What happened

Shares in paintings and coatings company Axalta Coating Systems (NYSE:AXTA) fell 13.5% in February, according to data provided by S&P Global Market Intelligence. Axalta's share price was already weak in 2020 due to concerns over its exposure to the industrial economy (specifically the auto industry). But the move down in February is correlated with the market fallout due to fears over the economic impact, or even a recession, caused by the COVID-19 coronavirus.

A man painting a car.

Image source: Getty Images.

As the chart below shows, all the leading paintings and coatings companies -- like Sherwin-Wiiliams, PPG Industries, and RPM International -- have taken a major hit as the market has declined. The reason: Their end-market revenue is tied to general economic activity -- although each company has its own specific end-market exposures.

AXTA Chart

AXTA data by YCharts.

So what

In the case of Axalta, the company generated 24% of its sales from the general industrial sector in the fourth quarter of 2019 and 34% from the original equipment manufacture of cars and trucks. There's no avoiding the fact that the industrial sector was already set for a weak quarter, but many were hoping that there would be a recovery in the second half of 2020. Meanwhile, because of COVID-19, the outlook has worsened for the already ailing light-vehicle and trucking market in 2020.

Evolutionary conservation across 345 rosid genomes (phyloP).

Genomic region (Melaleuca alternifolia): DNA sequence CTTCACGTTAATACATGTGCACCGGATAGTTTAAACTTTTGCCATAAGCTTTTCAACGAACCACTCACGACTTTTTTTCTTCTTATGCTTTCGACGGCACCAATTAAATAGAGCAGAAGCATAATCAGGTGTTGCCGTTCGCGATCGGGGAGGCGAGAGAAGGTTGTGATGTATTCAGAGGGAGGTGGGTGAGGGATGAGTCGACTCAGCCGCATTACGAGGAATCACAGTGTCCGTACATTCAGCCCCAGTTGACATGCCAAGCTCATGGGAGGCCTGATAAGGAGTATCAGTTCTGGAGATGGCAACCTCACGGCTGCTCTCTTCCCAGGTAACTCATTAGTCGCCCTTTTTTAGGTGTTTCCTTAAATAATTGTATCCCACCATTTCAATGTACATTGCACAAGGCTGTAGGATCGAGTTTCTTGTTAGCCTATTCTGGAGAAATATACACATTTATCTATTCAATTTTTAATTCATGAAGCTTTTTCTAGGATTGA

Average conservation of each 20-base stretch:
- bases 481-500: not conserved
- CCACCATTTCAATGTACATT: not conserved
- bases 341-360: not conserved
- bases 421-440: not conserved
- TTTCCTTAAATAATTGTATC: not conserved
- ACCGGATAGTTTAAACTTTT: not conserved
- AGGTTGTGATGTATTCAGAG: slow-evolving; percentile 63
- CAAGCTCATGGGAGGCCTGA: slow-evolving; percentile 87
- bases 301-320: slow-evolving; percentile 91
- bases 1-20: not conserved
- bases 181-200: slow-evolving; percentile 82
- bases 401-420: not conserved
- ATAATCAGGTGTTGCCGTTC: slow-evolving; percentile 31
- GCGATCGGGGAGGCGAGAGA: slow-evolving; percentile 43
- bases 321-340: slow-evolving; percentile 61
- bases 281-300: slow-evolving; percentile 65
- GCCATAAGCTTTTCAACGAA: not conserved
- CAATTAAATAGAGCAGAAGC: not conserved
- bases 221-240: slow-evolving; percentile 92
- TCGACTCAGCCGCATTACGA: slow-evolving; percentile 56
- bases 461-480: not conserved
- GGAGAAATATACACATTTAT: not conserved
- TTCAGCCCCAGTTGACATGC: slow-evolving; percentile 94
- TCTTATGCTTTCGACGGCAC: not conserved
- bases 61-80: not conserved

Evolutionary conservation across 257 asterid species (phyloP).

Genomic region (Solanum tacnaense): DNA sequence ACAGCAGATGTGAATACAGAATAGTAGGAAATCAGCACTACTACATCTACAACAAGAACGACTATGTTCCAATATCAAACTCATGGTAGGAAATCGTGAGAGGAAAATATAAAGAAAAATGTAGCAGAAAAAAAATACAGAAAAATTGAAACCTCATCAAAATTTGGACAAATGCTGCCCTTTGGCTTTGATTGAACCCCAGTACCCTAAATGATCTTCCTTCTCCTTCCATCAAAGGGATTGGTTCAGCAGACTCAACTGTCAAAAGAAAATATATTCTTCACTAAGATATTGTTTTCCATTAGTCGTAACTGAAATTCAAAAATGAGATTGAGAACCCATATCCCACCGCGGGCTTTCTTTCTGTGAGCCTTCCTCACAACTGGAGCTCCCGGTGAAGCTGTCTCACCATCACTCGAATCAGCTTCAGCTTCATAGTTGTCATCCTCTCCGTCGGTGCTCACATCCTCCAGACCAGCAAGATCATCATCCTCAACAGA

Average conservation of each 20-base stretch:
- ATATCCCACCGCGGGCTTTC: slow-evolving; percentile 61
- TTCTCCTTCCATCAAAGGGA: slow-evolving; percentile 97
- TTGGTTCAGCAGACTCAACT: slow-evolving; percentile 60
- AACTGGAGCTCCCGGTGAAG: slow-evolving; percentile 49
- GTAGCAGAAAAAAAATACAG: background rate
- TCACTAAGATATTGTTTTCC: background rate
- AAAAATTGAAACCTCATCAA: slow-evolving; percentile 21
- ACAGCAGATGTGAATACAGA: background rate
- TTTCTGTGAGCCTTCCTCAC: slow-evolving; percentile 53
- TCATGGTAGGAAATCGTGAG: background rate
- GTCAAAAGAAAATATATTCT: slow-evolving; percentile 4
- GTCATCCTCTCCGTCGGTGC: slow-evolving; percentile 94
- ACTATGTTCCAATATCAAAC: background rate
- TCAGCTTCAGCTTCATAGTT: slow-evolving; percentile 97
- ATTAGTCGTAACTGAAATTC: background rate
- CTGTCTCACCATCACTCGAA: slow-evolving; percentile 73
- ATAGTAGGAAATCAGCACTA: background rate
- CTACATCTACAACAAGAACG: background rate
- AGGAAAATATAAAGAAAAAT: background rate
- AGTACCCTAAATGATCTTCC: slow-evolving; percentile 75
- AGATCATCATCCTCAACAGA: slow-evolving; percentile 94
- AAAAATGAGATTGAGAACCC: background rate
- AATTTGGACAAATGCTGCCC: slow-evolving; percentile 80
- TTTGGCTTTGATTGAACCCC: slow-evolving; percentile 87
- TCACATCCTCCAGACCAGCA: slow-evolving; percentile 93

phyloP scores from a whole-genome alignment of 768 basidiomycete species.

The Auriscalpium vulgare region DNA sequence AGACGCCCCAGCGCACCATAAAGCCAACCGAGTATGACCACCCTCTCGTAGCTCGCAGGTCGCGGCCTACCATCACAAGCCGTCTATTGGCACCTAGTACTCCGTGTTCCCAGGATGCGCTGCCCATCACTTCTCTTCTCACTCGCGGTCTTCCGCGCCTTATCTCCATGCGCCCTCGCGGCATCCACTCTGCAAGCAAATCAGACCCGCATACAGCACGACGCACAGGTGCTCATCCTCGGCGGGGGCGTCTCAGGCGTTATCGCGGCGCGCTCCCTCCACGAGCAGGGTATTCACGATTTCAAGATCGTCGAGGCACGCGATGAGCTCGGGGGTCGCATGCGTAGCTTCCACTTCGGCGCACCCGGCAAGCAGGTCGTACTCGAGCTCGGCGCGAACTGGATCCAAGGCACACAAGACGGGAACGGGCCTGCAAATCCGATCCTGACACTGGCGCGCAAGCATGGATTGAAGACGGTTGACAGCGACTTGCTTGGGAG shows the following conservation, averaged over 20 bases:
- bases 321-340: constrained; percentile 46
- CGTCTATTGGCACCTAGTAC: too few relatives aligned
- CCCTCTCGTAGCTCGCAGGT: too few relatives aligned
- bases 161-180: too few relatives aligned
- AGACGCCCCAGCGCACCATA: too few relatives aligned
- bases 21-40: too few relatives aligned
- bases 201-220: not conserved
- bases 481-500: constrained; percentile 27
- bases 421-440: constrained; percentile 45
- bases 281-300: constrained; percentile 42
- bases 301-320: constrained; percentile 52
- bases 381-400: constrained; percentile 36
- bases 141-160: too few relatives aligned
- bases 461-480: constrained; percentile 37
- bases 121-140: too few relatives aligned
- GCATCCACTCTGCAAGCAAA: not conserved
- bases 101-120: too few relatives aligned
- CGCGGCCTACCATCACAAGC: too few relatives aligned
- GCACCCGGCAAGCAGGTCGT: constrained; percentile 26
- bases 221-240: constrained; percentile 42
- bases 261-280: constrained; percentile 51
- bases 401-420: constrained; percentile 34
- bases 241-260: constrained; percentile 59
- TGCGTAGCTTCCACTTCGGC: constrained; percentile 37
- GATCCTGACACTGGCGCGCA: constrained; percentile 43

In other words, even if you were happy to buy into stocks like Axalta in the confidence of a second half recovery, you now have to deal with the elevated risk of a lasting impact from the coronavirus outbreak. In such circumstances, it's no surprise that the stock sold off, with some investors throwing in the towel.

Now what

As hard as it may be to stomach it, there is a bullish case for buying Axalta stock. The company still generates a large part of its revenue from relatively stable sources, like the auto refinish market. In addition, its forward P/E of around 12 times estimated earnings suggests there's a fair margin of safety.

As the coronavirus is ultimately brought under control, there's no reason the industrial economy can't improve later in the year. That would be good news for Axalta.